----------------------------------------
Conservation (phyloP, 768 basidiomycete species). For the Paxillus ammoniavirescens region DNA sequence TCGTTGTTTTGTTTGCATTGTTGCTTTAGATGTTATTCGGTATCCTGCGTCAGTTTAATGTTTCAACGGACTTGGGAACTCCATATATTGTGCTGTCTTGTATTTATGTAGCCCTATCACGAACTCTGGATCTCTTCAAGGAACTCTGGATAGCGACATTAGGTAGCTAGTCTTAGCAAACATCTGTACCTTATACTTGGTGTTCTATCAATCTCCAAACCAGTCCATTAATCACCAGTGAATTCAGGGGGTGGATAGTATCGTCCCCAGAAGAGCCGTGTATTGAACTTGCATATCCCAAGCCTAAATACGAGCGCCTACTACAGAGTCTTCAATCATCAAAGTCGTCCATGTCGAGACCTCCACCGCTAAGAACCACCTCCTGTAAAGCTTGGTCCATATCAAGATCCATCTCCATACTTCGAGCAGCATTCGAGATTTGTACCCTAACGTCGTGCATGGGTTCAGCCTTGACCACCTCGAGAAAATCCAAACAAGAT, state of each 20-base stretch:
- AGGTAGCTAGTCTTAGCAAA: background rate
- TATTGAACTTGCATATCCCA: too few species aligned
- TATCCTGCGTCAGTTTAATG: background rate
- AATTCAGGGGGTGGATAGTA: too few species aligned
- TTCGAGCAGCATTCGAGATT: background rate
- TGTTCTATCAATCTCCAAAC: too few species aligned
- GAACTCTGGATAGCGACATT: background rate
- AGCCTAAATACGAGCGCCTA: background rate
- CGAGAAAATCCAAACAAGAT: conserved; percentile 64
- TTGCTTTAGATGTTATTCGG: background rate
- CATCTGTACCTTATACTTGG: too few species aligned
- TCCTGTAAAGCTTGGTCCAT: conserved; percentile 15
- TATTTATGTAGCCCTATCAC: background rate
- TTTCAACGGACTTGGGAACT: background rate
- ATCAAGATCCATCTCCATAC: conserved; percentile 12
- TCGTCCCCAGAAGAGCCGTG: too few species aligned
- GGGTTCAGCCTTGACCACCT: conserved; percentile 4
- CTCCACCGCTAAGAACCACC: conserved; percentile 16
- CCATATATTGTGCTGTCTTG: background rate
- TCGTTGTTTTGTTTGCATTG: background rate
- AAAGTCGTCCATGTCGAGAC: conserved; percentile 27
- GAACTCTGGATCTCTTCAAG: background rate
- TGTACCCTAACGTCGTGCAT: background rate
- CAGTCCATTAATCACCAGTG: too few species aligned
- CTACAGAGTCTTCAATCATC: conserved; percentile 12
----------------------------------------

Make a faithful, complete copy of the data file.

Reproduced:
Conservation (phyloP, 768 basidiomycete species). For the Paxillus ammoniavirescens region DNA sequence TCGTTGTTTTGTTTGCATTGTTGCTTTAGATGTTATTCGGTATCCTGCGTCAGTTTAATGTTTCAACGGACTTGGGAACTCCATATATTGTGCTGTCTTGTATTTATGTAGCCCTATCACGAACTCTGGATCTCTTCAAGGAACTCTGGATAGCGACATTAGGTAGCTAGTCTTAGCAAACATCTGTACCTTATACTTGGTGTTCTATCAATCTCCAAACCAGTCCATTAATCACCAGTGAATTCAGGGGGTGGATAGTATCGTCCCCAGAAGAGCCGTGTATTGAACTTGCATATCCCAAGCCTAAATACGAGCGCCTACTACAGAGTCTTCAATCATCAAAGTCGTCCATGTCGAGACCTCCACCGCTAAGAACCACCTCCTGTAAAGCTTGGTCCATATCAAGATCCATCTCCATACTTCGAGCAGCATTCGAGATTTGTACCCTAACGTCGTGCATGGGTTCAGCCTTGACCACCTCGAGAAAATCCAAACAAGAT, state of each 20-base stretch:
- AGGTAGCTAGTCTTAGCAAA: background rate
- TATTGAACTTGCATATCCCA: too few species aligned
- TATCCTGCGTCAGTTTAATG: background rate
- AATTCAGGGGGTGGATAGTA: too few species aligned
- TTCGAGCAGCATTCGAGATT: background rate
- TGTTCTATCAATCTCCAAAC: too few species aligned
- GAACTCTGGATAGCGACATT: background rate
- AGCCTAAATACGAGCGCCTA: background rate
- CGAGAAAATCCAAACAAGAT: conserved; percentile 64
- TTGCTTTAGATGTTATTCGG: background rate
- CATCTGTACCTTATACTTGG: too few species aligned
- TCCTGTAAAGCTTGGTCCAT: conserved; percentile 15
- TATTTATGTAGCCCTATCAC: background rate
- TTTCAACGGACTTGGGAACT: background rate
- ATCAAGATCCATCTCCATAC: conserved; percentile 12
- TCGTCCCCAGAAGAGCCGTG: too few species aligned
- GGGTTCAGCCTTGACCACCT: conserved; percentile 4
- CTCCACCGCTAAGAACCACC: conserved; percentile 16
- CCATATATTGTGCTGTCTTG: background rate
- TCGTTGTTTTGTTTGCATTG: background rate
- AAAGTCGTCCATGTCGAGAC: conserved; percentile 27
- GAACTCTGGATCTCTTCAAG: background rate
- TGTACCCTAACGTCGTGCAT: background rate
- CAGTCCATTAATCACCAGTG: too few species aligned
- CTACAGAGTCTTCAATCATC: conserved; percentile 12